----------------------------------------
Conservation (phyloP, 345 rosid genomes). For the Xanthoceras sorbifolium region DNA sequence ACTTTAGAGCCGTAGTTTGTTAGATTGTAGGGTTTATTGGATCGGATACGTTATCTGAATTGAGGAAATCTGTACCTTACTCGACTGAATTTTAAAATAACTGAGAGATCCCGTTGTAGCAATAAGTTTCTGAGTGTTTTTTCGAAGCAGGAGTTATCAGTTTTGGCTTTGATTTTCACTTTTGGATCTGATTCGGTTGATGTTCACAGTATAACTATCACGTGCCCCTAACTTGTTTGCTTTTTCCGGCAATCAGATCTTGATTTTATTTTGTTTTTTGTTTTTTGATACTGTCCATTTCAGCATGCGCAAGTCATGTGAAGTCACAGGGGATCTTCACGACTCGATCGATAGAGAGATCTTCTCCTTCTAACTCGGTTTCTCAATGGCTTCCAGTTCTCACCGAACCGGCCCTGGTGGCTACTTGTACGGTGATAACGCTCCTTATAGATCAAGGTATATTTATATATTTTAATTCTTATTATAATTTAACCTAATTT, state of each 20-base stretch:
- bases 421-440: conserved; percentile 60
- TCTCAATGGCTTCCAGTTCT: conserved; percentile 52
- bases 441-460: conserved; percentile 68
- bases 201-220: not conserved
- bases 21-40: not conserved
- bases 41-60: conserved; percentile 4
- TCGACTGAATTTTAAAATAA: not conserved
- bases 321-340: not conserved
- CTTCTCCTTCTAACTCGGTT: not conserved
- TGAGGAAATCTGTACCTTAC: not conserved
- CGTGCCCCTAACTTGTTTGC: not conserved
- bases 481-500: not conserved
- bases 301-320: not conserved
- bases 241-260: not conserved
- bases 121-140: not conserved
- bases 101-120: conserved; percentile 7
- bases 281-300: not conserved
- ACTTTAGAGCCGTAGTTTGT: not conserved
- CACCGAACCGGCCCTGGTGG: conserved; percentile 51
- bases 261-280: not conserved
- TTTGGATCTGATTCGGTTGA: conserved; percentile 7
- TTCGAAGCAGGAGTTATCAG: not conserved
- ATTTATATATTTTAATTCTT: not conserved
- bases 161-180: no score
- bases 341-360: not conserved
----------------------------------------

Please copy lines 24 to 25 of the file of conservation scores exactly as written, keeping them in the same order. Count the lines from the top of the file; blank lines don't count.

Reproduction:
- ATTTATATATTTTAATTCTT: not conserved
- bases 161-180: no score